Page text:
DUBLIN, Ohio – Rory Sabbatini hadn't strung together two good rounds in months.
Thanks to practice, positive thinking, patience — and a touch of Bob Marley — he's sitting atop the leaderboard at the Memorial.
"It's definitely been a challenge over the last couple of months," said Sabbatini, who had missed the cut in eight of his last 12 starts. "It's been frustrating. For a couple weeks now it's definitely felt like things have been there but I really just haven't been putting the numbers up. It's great to finally see a little bit of reward for the work that we've put in."
The South African shot his second 69 in as many days on Friday at Jack Nicklaus' tournament to take a one-shot lead over old nemesis Tiger Woods, along with Scott Stallings and Spencer Levin.
Of course, Sabbatini had famously feuded with Woods years ago. After losing to Woods by four shots at the 2007 Wachovia Championship, Sabbatini said, "The funny thing is after watching (Woods) play on Sunday, I think he's more beatable than ever."
Woods discounted the comment and later beat Sabbatini in a head-to-head matchup — shooting a 65 to Sabbatini's 74 — in the final round of the Bridgestone later that summer. Midway through that round, with Woods dominating him, Sabbatini had a fan ejected from the course for asking him if he still thought Woods was so beatable.
After Friday's round, Sabbatini was asked what he learned from second-guessing Woods' abilities.
"I guess the biggest lesson I learned was be careful what you say because the media will turn it on you," he said.
Woods completed his second-round 69 well before Sabbatini. He's also feeling good about his game after some hard times of his own, including missing a cut and finishing tied for 40th in his last three starts.
He didn't set out to go low, just to survive.
"Just hang in there, shooting something in the red — that was the goal today," said Woods, a four-time Memorial winner. "It was just a day where you kind of grind it out. The leaders weren't going to go anywhere today. It's just too hard out there. I figured it would be stacked up, but at least I'd be there."
Woods and Sabbatini won't be paired in the third round. Sabbatini plays with Levin and Woods with Stallings.
Now just known as the second most famous Rory in golf, the usually confident Sabbatini's recent difficulties had broken his spirit.
"It's a game of confidence and I have been struggling," he said. "I was down on myself and down on my game."
He hadn't shot back-to-back rounds in the 60s since late January. But he felt a spark of his old self over the last few holes in the final round at Colonial. Then he was even through his first 12 holes at Muirfield Village on Thursday before going 4 under over the last six holes.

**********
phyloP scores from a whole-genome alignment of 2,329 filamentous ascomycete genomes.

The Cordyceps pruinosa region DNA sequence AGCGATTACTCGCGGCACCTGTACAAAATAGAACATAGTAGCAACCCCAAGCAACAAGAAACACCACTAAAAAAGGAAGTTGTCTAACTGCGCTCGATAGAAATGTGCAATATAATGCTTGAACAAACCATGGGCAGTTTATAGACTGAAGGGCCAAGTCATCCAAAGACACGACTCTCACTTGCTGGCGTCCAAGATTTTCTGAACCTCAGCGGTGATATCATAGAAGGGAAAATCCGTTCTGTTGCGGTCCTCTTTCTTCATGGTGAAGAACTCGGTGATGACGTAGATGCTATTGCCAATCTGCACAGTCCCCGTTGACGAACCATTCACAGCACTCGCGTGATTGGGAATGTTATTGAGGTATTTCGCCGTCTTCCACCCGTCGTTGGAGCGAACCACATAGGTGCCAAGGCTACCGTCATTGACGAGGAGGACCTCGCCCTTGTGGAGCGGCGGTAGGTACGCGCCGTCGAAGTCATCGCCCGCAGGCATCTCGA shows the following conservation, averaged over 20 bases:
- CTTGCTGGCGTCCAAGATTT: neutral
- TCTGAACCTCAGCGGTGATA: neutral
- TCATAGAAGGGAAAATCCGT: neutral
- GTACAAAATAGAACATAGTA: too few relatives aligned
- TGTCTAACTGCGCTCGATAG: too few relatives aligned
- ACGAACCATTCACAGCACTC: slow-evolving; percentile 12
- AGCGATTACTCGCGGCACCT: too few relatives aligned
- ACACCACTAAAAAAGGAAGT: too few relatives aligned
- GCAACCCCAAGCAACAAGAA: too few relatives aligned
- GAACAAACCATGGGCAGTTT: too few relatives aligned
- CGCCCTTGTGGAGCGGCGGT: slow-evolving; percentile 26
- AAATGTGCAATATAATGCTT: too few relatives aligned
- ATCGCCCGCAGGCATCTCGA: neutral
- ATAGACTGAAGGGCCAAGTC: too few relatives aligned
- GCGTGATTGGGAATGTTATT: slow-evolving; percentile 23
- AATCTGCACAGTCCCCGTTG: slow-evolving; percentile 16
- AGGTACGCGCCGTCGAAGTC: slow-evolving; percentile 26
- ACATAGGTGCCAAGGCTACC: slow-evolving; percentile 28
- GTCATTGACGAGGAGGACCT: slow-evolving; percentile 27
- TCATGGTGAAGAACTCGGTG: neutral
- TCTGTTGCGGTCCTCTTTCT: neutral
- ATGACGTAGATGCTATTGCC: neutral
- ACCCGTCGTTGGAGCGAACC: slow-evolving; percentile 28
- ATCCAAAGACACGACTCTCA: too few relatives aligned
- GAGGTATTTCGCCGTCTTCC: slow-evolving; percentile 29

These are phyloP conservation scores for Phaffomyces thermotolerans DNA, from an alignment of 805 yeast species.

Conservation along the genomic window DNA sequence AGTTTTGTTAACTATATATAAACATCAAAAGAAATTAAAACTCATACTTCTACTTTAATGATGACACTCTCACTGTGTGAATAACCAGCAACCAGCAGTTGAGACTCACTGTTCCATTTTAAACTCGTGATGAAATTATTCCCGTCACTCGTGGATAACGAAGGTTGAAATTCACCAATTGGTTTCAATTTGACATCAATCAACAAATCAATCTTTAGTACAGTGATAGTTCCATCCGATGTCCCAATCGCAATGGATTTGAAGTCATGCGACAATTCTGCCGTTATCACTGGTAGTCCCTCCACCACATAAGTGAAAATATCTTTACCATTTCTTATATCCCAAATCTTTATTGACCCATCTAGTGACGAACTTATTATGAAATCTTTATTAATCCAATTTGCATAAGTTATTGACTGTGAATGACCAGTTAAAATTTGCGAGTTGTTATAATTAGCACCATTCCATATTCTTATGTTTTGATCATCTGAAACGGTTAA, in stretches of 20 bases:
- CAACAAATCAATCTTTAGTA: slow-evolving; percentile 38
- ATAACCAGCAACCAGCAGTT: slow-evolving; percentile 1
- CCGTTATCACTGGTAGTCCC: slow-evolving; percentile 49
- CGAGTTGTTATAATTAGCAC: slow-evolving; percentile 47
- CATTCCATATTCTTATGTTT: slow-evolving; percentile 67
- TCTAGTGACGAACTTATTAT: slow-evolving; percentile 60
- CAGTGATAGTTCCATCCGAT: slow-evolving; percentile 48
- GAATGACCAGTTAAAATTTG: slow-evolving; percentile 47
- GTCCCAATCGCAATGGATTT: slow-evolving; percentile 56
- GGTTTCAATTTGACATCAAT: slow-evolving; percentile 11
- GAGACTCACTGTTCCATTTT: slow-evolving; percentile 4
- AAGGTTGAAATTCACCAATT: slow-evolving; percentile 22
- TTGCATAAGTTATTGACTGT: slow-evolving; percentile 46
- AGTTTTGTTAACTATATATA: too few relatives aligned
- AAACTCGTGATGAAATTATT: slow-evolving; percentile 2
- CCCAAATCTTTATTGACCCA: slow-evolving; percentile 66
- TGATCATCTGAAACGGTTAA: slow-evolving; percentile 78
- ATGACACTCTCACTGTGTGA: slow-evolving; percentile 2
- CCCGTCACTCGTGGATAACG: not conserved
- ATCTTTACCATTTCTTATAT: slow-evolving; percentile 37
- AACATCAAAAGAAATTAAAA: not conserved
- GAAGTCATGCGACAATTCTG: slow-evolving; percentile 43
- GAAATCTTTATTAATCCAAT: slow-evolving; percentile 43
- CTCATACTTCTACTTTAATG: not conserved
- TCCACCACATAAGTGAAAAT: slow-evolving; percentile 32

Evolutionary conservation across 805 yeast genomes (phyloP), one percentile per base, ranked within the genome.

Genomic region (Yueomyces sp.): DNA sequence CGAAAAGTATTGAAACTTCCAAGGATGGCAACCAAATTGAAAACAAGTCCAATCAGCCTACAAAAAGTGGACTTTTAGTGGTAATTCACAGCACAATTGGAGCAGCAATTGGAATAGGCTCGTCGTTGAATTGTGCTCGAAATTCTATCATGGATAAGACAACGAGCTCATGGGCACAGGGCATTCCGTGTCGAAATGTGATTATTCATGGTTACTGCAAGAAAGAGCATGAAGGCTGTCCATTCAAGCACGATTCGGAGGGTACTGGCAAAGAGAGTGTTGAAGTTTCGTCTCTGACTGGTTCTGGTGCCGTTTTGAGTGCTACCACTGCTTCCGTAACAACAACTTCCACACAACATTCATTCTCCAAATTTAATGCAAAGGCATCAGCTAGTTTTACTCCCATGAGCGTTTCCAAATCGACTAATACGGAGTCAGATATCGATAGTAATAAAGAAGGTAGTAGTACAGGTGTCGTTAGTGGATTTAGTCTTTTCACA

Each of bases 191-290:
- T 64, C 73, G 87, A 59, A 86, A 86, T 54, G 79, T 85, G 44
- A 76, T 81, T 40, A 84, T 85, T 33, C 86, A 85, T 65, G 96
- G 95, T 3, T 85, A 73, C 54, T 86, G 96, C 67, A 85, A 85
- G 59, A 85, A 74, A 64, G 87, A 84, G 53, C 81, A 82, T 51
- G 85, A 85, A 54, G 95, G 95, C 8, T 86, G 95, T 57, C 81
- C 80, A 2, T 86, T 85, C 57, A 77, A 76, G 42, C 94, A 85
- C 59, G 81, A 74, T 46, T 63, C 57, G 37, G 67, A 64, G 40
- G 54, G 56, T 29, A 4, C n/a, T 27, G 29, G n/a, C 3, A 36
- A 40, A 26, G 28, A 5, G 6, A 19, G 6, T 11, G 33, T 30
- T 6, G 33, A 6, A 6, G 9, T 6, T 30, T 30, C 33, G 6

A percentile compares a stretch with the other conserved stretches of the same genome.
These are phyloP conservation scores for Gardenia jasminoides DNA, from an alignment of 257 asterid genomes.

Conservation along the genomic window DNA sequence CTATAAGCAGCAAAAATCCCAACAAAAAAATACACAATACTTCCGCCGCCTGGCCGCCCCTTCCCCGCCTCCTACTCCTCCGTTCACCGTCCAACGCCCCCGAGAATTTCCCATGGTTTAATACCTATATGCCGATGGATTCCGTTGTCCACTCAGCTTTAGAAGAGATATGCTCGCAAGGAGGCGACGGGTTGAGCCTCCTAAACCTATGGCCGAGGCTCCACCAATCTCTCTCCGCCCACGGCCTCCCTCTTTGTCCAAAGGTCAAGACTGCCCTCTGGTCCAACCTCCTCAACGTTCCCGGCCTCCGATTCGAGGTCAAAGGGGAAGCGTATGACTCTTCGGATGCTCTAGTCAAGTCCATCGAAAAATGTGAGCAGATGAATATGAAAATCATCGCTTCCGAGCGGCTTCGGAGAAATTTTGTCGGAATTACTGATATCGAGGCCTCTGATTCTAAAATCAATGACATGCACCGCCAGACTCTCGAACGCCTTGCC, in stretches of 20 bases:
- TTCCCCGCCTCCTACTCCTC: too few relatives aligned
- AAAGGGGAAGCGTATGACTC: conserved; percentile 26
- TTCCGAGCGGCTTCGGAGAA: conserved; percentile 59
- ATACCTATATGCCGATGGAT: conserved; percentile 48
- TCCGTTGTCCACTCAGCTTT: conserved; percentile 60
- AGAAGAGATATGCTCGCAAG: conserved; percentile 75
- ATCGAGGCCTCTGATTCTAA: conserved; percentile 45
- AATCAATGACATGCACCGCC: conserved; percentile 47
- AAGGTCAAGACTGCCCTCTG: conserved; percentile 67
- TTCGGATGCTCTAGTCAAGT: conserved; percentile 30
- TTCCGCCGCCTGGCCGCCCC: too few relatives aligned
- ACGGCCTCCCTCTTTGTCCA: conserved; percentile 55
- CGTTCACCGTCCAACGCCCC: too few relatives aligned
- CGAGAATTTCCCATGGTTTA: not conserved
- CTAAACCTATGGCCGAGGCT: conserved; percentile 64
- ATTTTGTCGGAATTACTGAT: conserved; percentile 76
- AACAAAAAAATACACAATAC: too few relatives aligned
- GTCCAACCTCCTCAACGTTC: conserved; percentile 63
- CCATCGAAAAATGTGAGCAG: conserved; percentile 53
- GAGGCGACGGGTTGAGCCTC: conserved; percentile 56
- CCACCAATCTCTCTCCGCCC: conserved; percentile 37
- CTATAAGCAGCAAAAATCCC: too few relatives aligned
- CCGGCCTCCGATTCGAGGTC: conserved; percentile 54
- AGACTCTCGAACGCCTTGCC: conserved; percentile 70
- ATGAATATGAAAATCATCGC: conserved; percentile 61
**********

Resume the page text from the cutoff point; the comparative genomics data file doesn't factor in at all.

After months of not being able to put two good nines together, much less two good rounds, he played the final 10 holes under cool and breezy conditions in 4 under to take over the lead.
Play was suspended for almost 2 hours earlier in the day. Sabbatini said he killed time by watching a movie about Marley.
"It was a great life lesson," he said. "I've actually always loved his music. I've known a lot about him, but to see his attitude toward life and just his attitude in general is admirable. It's something that all of us could only aspire to."
Woods favorably compared the way he's playing to what he did at Bay Hill — his only win in a full-field event since 2009.
"It's better (now) because I'm able to shape the ball both ways and hit the ball correct distances every time," he said. "If you look over the course of my career, that's one thing that I've been very good at — hitting the ball pin high. The last couple of days, I've done that."
Stallings, the first-round leader, sagged to a 73, while Levin shot a 72 in the gusting winds.
There was almost no comparison after a dry, fast course had an inch of rain dumped on it.
"The golf course that I knew, it's like I've never played here before," Stallings said. "I might as well have not even played a practice round if it's going to be like this."
It won't. Dry and cool conditions are expected for the final 36 holes.
Tied for fifth at 140 were Daniel Summerhays (71) and Jim Furyk, a past Memorial winner whose 68 matched the low round of the day. Next came Jonathan Byrd (70), Trevor Immelman (70), Aaron Baddeley (72), Troy Matteson (69) and Dublin native Kyle Reifers (70). Rickie Fowler, followed around by a legion of young kids wearing lime green or electric orange flat-billed caps, led a logjam at 142. Defending champion Steve Stricker shot a 70 and was at 143.
World No. 1 Luke Donald was at even 144, but No. 2 Rory McIlroy — the more famous Rory — had two double-bogeys on the incoming nine and missed his third cut in a row.
"It just seems like every time I go out there I make one or two big numbers," said McIlroy, who is running out of time to get his game in order before defending his U.S. Open title in two weeks at Olympic in San Francisco. "Those big numbers are killing me. I just need to get those off the card and I'll be OK."
McIlroy said he needs a shot of confidence. Sabbatini had his all but wiped out by recent bad play, but it hasn't taken him long to regain it.
Asked what he was thinking heading into Saturday, he said, "I always say 'Let's shoot seven shots better on Saturday than I do on Friday,' so I'll take that."
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